It’s unbelievable! Our elected city and county officials are considering handing over billions of taxpayer dollars to build the Florida Marlins a new baseball stadium in Miami.
Meanwhile, we are heading into what could be the worst economic downturn in generations. And despite protests earlier this year from every sector of Miami, from low-income and working class people to wealthy individuals, from housing and job activists to prosperous businesspersons, the government persists in its hustle to make this stadium deal happen.
These are uncertain times, but we can count on one thing: Miami politicians will continue to sell out our city, our county and our tax dollars to the highest bidder. We must end this system of patronage between politicians and big business.
This stadium plan shouldn’t be considered. Nix it. Don’t even try to fix it.
There is a lie going around local government that building a stadium will help build up infrastructure and create jobs.
What infrastructure? There are countless examples, from Miami and across the country, of stadiums and arenas that have created dead zones within the blocks that surround them. In the pursuit of big profits that we the taxpayers will never see, homes and local business will be sacrificed, plowed to the ground to make way for acres of parking spaces.
And because the Marlins play fewer than 90 home games in any given season, the parking lots surrounding the stadium will remain empty for most of the year. On the occasion of a popular game, the accompanying traffic would cripple residential neighborhoods and bring no benefit to the surrounding area. Clearly, stadiums don’t build up infrastructure; they deplete what little we already have.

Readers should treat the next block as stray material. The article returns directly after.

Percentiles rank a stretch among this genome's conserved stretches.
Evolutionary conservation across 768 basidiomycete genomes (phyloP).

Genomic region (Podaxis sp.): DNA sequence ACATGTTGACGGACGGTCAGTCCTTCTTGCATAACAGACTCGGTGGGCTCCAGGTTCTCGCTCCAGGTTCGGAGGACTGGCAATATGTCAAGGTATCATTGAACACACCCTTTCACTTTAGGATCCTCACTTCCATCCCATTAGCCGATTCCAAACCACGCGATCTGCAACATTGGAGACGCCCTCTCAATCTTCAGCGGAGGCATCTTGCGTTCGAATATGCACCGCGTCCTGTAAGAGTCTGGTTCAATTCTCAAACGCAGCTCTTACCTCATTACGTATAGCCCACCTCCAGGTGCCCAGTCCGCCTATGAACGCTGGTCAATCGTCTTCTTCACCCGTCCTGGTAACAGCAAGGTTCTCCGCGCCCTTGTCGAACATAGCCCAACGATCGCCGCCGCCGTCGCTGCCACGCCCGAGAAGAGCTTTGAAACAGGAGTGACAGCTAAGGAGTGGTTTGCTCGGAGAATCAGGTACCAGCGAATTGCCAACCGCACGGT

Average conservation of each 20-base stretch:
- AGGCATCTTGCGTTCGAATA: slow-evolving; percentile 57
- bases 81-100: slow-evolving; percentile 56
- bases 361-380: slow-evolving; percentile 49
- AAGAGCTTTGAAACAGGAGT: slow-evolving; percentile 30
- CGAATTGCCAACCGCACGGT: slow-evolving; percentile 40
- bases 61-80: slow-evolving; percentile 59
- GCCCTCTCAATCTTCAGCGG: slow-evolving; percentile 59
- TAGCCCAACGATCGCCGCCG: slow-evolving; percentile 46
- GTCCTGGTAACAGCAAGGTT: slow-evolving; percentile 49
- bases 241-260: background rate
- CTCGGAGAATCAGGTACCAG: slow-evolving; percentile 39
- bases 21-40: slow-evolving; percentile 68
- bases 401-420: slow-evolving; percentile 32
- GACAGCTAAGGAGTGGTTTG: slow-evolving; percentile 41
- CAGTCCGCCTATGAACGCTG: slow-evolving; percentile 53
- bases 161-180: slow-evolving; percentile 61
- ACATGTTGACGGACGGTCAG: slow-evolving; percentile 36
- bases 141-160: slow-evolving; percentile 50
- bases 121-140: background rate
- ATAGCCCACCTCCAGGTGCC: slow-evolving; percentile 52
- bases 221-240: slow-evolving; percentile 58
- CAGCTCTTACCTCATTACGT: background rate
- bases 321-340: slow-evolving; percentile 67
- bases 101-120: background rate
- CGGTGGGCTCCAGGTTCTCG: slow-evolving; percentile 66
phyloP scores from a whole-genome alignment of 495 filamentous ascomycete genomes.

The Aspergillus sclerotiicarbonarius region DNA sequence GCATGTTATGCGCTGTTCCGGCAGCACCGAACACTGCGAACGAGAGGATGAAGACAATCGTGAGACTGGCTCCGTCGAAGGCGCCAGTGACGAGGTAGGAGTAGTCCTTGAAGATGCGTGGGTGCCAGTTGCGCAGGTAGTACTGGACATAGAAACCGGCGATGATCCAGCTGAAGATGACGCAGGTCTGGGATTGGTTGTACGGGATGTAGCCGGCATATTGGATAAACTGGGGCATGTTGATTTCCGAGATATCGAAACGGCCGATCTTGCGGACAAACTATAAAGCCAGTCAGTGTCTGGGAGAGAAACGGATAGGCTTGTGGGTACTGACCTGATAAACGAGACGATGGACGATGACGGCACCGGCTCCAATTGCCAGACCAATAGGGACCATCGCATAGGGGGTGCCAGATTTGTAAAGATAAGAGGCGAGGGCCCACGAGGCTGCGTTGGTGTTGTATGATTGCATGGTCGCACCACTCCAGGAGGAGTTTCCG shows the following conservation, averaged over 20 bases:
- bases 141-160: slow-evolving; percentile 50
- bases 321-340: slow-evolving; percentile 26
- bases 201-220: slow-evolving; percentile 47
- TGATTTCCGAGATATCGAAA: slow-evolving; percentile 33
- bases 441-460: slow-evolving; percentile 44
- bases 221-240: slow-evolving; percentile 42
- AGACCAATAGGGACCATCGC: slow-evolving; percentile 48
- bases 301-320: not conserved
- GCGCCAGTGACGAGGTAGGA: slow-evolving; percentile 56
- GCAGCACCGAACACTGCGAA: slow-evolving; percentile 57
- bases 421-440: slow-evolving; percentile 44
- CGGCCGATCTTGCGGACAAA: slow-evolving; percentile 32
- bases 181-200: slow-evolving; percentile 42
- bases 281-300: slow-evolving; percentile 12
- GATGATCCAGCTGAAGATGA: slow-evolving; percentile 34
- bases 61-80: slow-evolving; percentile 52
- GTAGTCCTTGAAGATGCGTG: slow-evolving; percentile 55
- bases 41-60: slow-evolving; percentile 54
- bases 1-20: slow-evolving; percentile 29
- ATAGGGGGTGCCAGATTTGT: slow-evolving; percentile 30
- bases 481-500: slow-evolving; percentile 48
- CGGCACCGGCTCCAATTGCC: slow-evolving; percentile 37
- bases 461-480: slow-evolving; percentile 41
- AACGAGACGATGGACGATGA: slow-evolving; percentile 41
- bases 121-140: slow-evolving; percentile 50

Jobs? What Jobs? Once the stadium is built, all the construction jobs will float away as if they never existed. Miami needs long-term jobs, not temporary employment. The only long-term jobs a stadium provides are positions for concession workers, parking attendants and security guards. Not only are these low-wage positions void of any benefits, they are part-time with no path to advancement or increased income.
To add insult to injury, the majority of the people paying for the new stadium, including those who will work in it, don’t even make enough to buy tickets to a ball game. Why should Miamians settle for selling hot dogs on our lawns while we front nearly 70 percent of the cost for a stadium without any promise for a return on our investment?
Tax money is our money. This money should be spent with an eye toward the future of all Miamians, from doctors to laborers, from child care workers to the disabled, from teachers to firefighters. When we spend our tax dollars, it should be for physical, cultural and sustainable developments that enrich and sustain all who live here. If the point is to build infrastructure and generate long-term jobs, why don’t we overhaul public transportation and make it useful?
Why don’t we incubate green businesses with a long-term mission to retrofit every building in the county? Why don’t we develop a citizen corps that expands and maintains our public parks and beaches? These types of projects benefit those who live here and make Miami more attractive to our primary source of revenue, tourists.
In a time when the national conversation centers on public investment for public infrastructure, the stadium is a bad idea founded on backwards logic. Our president just signed a stimulus package to the tune of nearly $800 billion. He will continue to make moves at the federal level that can siphon money back to our city and enhance the lives of all Miamians. These progressive moves at the national level are threatened locally if our government leaders continue to ignore common sense and sink our money into projects like the Marlin Stadium.
Now, as the world shifts below our feet, is the time for us to demand smarter spending, smarter government and smarter development.
Hashim Benford is an organizer for the Miami Workers Center, a grassroots strategy and action center that works for racial and economic justice in Miami and beyond.